The grandfather paradox is the self-contradictory situation that stems from time travel scenarios. In this impossible scenario, a person travels to the past to kill his grandfather. As a result, there will be no grandfather who gives birth to his parents, and eventually the very existence of the person is violated. According to the Stanford Encyclopedia of Philosophy, this contradiction is sometimes expressed as a hypothesis for violating the logical possibility of a trip to the past. However, in the context of modern physics, there are ways to avoid this contradiction.
Description of the grandfather paradox
Suppose you have a car when it allows you to travel back in time. While you are in the past, you accidentally kill your grandfather or any of your ancestors before any reproduction. This will affect a range of future events, including your birthday. So that there will be no birth; But if you were born in the future, how can you kill your grandfather in the past? Here is a contradiction. This scenario became popular in the science fiction magazines of the 1920s and 1930s, and was called the “grandfather paradox” in the 1950s.
In fact, you do not need to kill anyone; But there are several ways you can change the date so that it will be missing you in the future. Perhaps the best example is “Back to the Future.” In this film, the main character travels to the past to separate his parents before their marriage and then tries madly to bring them back together.
Is the grandfather paradox possible?
Stephen Hawking, the most brilliant contemporary physicist, spoke about the realities of time travel. He spoke in 1999 about “space-time vortices” that show how Einstein’s theory of general relativity made time travel possible by curving space-time.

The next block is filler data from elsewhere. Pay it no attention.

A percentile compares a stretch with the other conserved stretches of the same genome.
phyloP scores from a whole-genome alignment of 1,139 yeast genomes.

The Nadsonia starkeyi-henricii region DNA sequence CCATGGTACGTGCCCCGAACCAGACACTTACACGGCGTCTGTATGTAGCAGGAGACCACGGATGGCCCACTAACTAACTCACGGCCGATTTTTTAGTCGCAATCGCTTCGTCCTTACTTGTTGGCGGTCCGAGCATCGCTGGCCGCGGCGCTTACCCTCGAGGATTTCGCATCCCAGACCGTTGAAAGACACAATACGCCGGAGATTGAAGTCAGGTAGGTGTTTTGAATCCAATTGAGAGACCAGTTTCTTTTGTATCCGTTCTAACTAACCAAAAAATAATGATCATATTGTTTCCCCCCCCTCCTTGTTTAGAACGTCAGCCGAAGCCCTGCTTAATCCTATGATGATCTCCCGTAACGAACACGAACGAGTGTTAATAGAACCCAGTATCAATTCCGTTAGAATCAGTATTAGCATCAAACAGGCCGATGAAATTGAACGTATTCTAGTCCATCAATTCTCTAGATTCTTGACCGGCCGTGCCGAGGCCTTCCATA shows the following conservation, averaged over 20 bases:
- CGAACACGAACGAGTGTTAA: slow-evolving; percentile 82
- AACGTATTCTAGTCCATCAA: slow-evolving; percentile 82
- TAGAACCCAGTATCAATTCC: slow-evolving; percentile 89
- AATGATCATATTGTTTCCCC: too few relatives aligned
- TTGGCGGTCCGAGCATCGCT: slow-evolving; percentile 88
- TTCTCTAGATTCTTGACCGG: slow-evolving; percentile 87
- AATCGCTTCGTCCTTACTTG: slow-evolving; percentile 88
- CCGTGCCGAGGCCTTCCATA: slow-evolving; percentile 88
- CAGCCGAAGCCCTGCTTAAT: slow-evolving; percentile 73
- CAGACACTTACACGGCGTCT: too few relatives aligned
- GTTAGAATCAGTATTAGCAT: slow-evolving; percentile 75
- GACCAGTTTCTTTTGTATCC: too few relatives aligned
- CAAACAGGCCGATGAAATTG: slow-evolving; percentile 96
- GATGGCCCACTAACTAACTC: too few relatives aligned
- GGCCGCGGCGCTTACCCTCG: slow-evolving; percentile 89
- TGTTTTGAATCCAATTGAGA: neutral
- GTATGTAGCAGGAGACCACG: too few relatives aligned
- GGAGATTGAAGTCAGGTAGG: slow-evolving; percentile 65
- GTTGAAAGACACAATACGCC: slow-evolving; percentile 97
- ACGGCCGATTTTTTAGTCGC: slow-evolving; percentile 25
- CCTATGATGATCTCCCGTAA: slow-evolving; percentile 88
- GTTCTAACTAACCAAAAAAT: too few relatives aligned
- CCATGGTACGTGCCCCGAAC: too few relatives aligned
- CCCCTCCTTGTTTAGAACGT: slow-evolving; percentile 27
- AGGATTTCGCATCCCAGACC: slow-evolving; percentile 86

From a theoretical point of view, a tool that allows time travel and the ability to kill ancestors; It is a special type of wormhole. Wormholes are one of the most striking results of general relativity, often defined as shortcuts between one point in space and another; But Hawking shows in his speech that a wormhole can return to its starting point in time. This position is called the quasi-temporal packet curve (CTC).
But if physics made it possible to travel back in time, would the grandfather paradox still be a problem? Hawking says there are two possible ways to solve the paradox in this scenario. He first refers to a model called “continuous histories” in which the whole of time (past, present, and future) is predetermined. This way you can travel to the starting point of the date on your own date. But in the “block world” model, one can go back in time but not change it. According to this view, the grandfather paradox never arises. On the other hand, in the second option, the situation becomes more complicated.
Grandfather paradox and parallel worlds
The second way to travel to the past involves theories of quantum physics. According to this theory, an event can have several possible outputs with different probabilities of occurrence. According to Stanford’s Encyclopedia of Philosophy, the definition of “multiple worlds” in quantum theory assumes multiple outputs at “parallel” time intervals. According to this view, the grandfather paradox is solved if the time traveler lives in a period in which the grandfather lived a long life to have a child, and in a parallel period of time returns to the past to kill him and never be born. The Stanford Encyclopedia also provides a strong argument for the inability to oscillate between parallel time periods. According to Hawking in 1999, this is the hypothesis of science fiction scenarios such as Back to the Future.